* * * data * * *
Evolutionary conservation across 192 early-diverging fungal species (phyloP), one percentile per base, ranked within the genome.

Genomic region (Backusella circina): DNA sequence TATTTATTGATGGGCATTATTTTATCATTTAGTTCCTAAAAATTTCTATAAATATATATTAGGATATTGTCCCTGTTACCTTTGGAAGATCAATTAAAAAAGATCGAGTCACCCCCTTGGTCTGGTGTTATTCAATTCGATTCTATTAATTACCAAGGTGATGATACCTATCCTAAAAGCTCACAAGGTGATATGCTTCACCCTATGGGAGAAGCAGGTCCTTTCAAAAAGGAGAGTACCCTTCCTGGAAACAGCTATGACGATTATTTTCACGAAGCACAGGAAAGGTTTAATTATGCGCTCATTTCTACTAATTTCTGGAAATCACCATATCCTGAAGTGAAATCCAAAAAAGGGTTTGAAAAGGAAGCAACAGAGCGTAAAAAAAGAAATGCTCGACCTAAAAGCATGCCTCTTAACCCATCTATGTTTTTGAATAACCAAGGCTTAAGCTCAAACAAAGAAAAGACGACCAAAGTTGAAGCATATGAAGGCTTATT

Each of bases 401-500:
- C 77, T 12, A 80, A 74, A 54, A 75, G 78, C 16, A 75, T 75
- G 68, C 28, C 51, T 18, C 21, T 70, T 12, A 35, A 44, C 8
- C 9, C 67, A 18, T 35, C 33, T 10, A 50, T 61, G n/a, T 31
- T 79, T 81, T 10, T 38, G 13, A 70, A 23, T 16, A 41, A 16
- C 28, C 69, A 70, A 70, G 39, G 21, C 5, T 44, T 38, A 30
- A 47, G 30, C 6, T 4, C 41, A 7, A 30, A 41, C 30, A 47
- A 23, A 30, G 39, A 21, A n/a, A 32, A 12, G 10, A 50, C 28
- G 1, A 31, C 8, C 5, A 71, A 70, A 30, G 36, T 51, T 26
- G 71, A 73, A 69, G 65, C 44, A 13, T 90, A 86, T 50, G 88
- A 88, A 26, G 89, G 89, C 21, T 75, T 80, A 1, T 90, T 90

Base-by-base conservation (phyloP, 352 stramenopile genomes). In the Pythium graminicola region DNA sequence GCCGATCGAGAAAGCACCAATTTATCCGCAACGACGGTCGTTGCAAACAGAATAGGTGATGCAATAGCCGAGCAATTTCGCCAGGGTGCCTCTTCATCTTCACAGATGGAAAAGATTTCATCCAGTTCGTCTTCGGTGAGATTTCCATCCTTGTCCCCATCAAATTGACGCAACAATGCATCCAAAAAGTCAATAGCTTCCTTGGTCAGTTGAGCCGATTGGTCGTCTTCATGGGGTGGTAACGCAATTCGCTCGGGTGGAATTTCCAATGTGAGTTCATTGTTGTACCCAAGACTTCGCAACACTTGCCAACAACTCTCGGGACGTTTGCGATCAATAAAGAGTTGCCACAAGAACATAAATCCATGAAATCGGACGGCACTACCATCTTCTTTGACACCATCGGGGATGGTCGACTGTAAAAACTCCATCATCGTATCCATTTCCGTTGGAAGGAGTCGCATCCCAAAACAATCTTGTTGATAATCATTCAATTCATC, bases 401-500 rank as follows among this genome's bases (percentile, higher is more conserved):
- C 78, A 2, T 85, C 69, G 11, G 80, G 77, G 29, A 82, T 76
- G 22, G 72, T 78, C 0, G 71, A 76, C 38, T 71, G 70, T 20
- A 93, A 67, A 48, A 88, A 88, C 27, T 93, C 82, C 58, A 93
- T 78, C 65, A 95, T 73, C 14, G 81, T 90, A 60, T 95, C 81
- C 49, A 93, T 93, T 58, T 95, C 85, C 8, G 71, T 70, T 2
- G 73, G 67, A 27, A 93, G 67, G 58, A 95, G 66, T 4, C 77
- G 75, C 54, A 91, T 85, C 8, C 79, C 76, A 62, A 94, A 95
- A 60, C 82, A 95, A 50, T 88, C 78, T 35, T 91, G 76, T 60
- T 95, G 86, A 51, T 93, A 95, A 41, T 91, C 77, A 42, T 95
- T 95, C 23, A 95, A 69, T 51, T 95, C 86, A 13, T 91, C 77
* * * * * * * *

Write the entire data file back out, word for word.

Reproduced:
Evolutionary conservation across 192 early-diverging fungal species (phyloP), one percentile per base, ranked within the genome.

Genomic region (Backusella circina): DNA sequence TATTTATTGATGGGCATTATTTTATCATTTAGTTCCTAAAAATTTCTATAAATATATATTAGGATATTGTCCCTGTTACCTTTGGAAGATCAATTAAAAAAGATCGAGTCACCCCCTTGGTCTGGTGTTATTCAATTCGATTCTATTAATTACCAAGGTGATGATACCTATCCTAAAAGCTCACAAGGTGATATGCTTCACCCTATGGGAGAAGCAGGTCCTTTCAAAAAGGAGAGTACCCTTCCTGGAAACAGCTATGACGATTATTTTCACGAAGCACAGGAAAGGTTTAATTATGCGCTCATTTCTACTAATTTCTGGAAATCACCATATCCTGAAGTGAAATCCAAAAAAGGGTTTGAAAAGGAAGCAACAGAGCGTAAAAAAAGAAATGCTCGACCTAAAAGCATGCCTCTTAACCCATCTATGTTTTTGAATAACCAAGGCTTAAGCTCAAACAAAGAAAAGACGACCAAAGTTGAAGCATATGAAGGCTTATT

Each of bases 401-500:
- C 77, T 12, A 80, A 74, A 54, A 75, G 78, C 16, A 75, T 75
- G 68, C 28, C 51, T 18, C 21, T 70, T 12, A 35, A 44, C 8
- C 9, C 67, A 18, T 35, C 33, T 10, A 50, T 61, G n/a, T 31
- T 79, T 81, T 10, T 38, G 13, A 70, A 23, T 16, A 41, A 16
- C 28, C 69, A 70, A 70, G 39, G 21, C 5, T 44, T 38, A 30
- A 47, G 30, C 6, T 4, C 41, A 7, A 30, A 41, C 30, A 47
- A 23, A 30, G 39, A 21, A n/a, A 32, A 12, G 10, A 50, C 28
- G 1, A 31, C 8, C 5, A 71, A 70, A 30, G 36, T 51, T 26
- G 71, A 73, A 69, G 65, C 44, A 13, T 90, A 86, T 50, G 88
- A 88, A 26, G 89, G 89, C 21, T 75, T 80, A 1, T 90, T 90

Base-by-base conservation (phyloP, 352 stramenopile genomes). In the Pythium graminicola region DNA sequence GCCGATCGAGAAAGCACCAATTTATCCGCAACGACGGTCGTTGCAAACAGAATAGGTGATGCAATAGCCGAGCAATTTCGCCAGGGTGCCTCTTCATCTTCACAGATGGAAAAGATTTCATCCAGTTCGTCTTCGGTGAGATTTCCATCCTTGTCCCCATCAAATTGACGCAACAATGCATCCAAAAAGTCAATAGCTTCCTTGGTCAGTTGAGCCGATTGGTCGTCTTCATGGGGTGGTAACGCAATTCGCTCGGGTGGAATTTCCAATGTGAGTTCATTGTTGTACCCAAGACTTCGCAACACTTGCCAACAACTCTCGGGACGTTTGCGATCAATAAAGAGTTGCCACAAGAACATAAATCCATGAAATCGGACGGCACTACCATCTTCTTTGACACCATCGGGGATGGTCGACTGTAAAAACTCCATCATCGTATCCATTTCCGTTGGAAGGAGTCGCATCCCAAAACAATCTTGTTGATAATCATTCAATTCATC, bases 401-500 rank as follows among this genome's bases (percentile, higher is more conserved):
- C 78, A 2, T 85, C 69, G 11, G 80, G 77, G 29, A 82, T 76
- G 22, G 72, T 78, C 0, G 71, A 76, C 38, T 71, G 70, T 20
- A 93, A 67, A 48, A 88, A 88, C 27, T 93, C 82, C 58, A 93
- T 78, C 65, A 95, T 73, C 14, G 81, T 90, A 60, T 95, C 81
- C 49, A 93, T 93, T 58, T 95, C 85, C 8, G 71, T 70, T 2
- G 73, G 67, A 27, A 93, G 67, G 58, A 95, G 66, T 4, C 77
- G 75, C 54, A 91, T 85, C 8, C 79, C 76, A 62, A 94, A 95
- A 60, C 82, A 95, A 50, T 88, C 78, T 35, T 91, G 76, T 60
- T 95, G 86, A 51, T 93, A 95, A 41, T 91, C 77, A 42, T 95
- T 95, C 23, A 95, A 69, T 51, T 95, C 86, A 13, T 91, C 77